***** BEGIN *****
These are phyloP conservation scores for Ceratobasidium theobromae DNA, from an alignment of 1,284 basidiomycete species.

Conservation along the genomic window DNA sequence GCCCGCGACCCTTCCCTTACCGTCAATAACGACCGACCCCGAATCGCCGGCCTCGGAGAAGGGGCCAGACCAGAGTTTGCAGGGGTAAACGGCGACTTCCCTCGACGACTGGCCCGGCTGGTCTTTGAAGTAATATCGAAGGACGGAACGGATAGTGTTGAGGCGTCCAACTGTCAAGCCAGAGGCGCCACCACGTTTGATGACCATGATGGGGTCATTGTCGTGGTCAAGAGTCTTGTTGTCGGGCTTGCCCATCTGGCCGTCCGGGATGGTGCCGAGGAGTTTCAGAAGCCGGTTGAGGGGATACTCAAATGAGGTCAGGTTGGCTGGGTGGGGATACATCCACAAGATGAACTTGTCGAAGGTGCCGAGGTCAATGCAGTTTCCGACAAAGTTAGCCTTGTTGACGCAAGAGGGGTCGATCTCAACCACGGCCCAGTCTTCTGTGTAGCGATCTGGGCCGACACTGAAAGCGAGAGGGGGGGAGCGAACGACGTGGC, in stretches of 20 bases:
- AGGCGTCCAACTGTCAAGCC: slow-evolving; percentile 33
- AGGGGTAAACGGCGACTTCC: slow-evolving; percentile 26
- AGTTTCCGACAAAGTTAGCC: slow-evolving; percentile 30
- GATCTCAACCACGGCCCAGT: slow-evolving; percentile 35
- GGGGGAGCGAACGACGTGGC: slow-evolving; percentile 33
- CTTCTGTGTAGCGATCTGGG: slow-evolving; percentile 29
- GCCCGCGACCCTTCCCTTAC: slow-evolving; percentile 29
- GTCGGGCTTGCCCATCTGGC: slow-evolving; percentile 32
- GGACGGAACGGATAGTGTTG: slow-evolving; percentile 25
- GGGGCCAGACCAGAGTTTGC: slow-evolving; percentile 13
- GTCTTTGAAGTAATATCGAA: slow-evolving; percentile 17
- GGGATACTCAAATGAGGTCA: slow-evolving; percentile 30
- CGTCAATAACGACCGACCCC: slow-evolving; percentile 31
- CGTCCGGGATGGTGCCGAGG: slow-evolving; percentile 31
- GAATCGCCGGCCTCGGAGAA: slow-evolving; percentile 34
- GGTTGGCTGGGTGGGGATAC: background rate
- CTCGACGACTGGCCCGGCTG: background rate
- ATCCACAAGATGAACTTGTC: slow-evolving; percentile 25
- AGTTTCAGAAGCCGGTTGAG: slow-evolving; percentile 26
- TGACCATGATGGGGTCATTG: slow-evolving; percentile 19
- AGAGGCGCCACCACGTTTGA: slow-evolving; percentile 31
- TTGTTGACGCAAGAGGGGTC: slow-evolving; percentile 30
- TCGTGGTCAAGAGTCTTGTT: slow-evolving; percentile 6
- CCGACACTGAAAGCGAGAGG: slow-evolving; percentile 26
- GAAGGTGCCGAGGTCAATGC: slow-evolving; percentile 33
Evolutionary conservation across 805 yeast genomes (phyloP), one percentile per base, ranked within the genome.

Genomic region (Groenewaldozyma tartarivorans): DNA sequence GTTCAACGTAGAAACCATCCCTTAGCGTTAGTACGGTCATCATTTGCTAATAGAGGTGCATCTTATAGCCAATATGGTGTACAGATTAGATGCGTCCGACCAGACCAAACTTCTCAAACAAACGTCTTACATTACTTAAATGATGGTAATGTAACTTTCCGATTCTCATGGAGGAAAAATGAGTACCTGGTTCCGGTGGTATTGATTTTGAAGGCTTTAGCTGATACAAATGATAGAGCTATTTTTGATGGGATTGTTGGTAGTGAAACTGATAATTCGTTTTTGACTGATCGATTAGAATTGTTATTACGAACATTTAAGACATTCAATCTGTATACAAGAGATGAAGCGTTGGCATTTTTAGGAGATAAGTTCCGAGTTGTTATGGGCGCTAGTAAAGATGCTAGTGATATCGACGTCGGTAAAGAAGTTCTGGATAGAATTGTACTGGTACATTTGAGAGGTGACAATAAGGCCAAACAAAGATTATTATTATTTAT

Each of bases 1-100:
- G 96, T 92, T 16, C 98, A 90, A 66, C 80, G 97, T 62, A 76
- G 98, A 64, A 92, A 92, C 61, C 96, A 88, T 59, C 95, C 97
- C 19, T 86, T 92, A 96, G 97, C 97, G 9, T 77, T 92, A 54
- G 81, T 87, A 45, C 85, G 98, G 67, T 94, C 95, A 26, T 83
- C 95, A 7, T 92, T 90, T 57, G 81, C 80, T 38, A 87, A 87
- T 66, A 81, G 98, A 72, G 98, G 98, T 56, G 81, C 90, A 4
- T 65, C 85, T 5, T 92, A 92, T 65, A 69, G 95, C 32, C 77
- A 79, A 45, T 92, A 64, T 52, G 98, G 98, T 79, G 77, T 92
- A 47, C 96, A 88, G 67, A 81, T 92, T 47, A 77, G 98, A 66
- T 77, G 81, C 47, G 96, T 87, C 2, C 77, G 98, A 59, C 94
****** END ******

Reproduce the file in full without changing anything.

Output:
These are phyloP conservation scores for Ceratobasidium theobromae DNA, from an alignment of 1,284 basidiomycete species.

Conservation along the genomic window DNA sequence GCCCGCGACCCTTCCCTTACCGTCAATAACGACCGACCCCGAATCGCCGGCCTCGGAGAAGGGGCCAGACCAGAGTTTGCAGGGGTAAACGGCGACTTCCCTCGACGACTGGCCCGGCTGGTCTTTGAAGTAATATCGAAGGACGGAACGGATAGTGTTGAGGCGTCCAACTGTCAAGCCAGAGGCGCCACCACGTTTGATGACCATGATGGGGTCATTGTCGTGGTCAAGAGTCTTGTTGTCGGGCTTGCCCATCTGGCCGTCCGGGATGGTGCCGAGGAGTTTCAGAAGCCGGTTGAGGGGATACTCAAATGAGGTCAGGTTGGCTGGGTGGGGATACATCCACAAGATGAACTTGTCGAAGGTGCCGAGGTCAATGCAGTTTCCGACAAAGTTAGCCTTGTTGACGCAAGAGGGGTCGATCTCAACCACGGCCCAGTCTTCTGTGTAGCGATCTGGGCCGACACTGAAAGCGAGAGGGGGGGAGCGAACGACGTGGC, in stretches of 20 bases:
- AGGCGTCCAACTGTCAAGCC: slow-evolving; percentile 33
- AGGGGTAAACGGCGACTTCC: slow-evolving; percentile 26
- AGTTTCCGACAAAGTTAGCC: slow-evolving; percentile 30
- GATCTCAACCACGGCCCAGT: slow-evolving; percentile 35
- GGGGGAGCGAACGACGTGGC: slow-evolving; percentile 33
- CTTCTGTGTAGCGATCTGGG: slow-evolving; percentile 29
- GCCCGCGACCCTTCCCTTAC: slow-evolving; percentile 29
- GTCGGGCTTGCCCATCTGGC: slow-evolving; percentile 32
- GGACGGAACGGATAGTGTTG: slow-evolving; percentile 25
- GGGGCCAGACCAGAGTTTGC: slow-evolving; percentile 13
- GTCTTTGAAGTAATATCGAA: slow-evolving; percentile 17
- GGGATACTCAAATGAGGTCA: slow-evolving; percentile 30
- CGTCAATAACGACCGACCCC: slow-evolving; percentile 31
- CGTCCGGGATGGTGCCGAGG: slow-evolving; percentile 31
- GAATCGCCGGCCTCGGAGAA: slow-evolving; percentile 34
- GGTTGGCTGGGTGGGGATAC: background rate
- CTCGACGACTGGCCCGGCTG: background rate
- ATCCACAAGATGAACTTGTC: slow-evolving; percentile 25
- AGTTTCAGAAGCCGGTTGAG: slow-evolving; percentile 26
- TGACCATGATGGGGTCATTG: slow-evolving; percentile 19
- AGAGGCGCCACCACGTTTGA: slow-evolving; percentile 31
- TTGTTGACGCAAGAGGGGTC: slow-evolving; percentile 30
- TCGTGGTCAAGAGTCTTGTT: slow-evolving; percentile 6
- CCGACACTGAAAGCGAGAGG: slow-evolving; percentile 26
- GAAGGTGCCGAGGTCAATGC: slow-evolving; percentile 33
Evolutionary conservation across 805 yeast genomes (phyloP), one percentile per base, ranked within the genome.

Genomic region (Groenewaldozyma tartarivorans): DNA sequence GTTCAACGTAGAAACCATCCCTTAGCGTTAGTACGGTCATCATTTGCTAATAGAGGTGCATCTTATAGCCAATATGGTGTACAGATTAGATGCGTCCGACCAGACCAAACTTCTCAAACAAACGTCTTACATTACTTAAATGATGGTAATGTAACTTTCCGATTCTCATGGAGGAAAAATGAGTACCTGGTTCCGGTGGTATTGATTTTGAAGGCTTTAGCTGATACAAATGATAGAGCTATTTTTGATGGGATTGTTGGTAGTGAAACTGATAATTCGTTTTTGACTGATCGATTAGAATTGTTATTACGAACATTTAAGACATTCAATCTGTATACAAGAGATGAAGCGTTGGCATTTTTAGGAGATAAGTTCCGAGTTGTTATGGGCGCTAGTAAAGATGCTAGTGATATCGACGTCGGTAAAGAAGTTCTGGATAGAATTGTACTGGTACATTTGAGAGGTGACAATAAGGCCAAACAAAGATTATTATTATTTAT

Each of bases 1-100:
- G 96, T 92, T 16, C 98, A 90, A 66, C 80, G 97, T 62, A 76
- G 98, A 64, A 92, A 92, C 61, C 96, A 88, T 59, C 95, C 97
- C 19, T 86, T 92, A 96, G 97, C 97, G 9, T 77, T 92, A 54
- G 81, T 87, A 45, C 85, G 98, G 67, T 94, C 95, A 26, T 83
- C 95, A 7, T 92, T 90, T 57, G 81, C 80, T 38, A 87, A 87
- T 66, A 81, G 98, A 72, G 98, G 98, T 56, G 81, C 90, A 4
- T 65, C 85, T 5, T 92, A 92, T 65, A 69, G 95, C 32, C 77
- A 79, A 45, T 92, A 64, T 52, G 98, G 98, T 79, G 77, T 92
- A 47, C 96, A 88, G 67, A 81, T 92, T 47, A 77, G 98, A 66
- T 77, G 81, C 47, G 96, T 87, C 2, C 77, G 98, A 59, C 94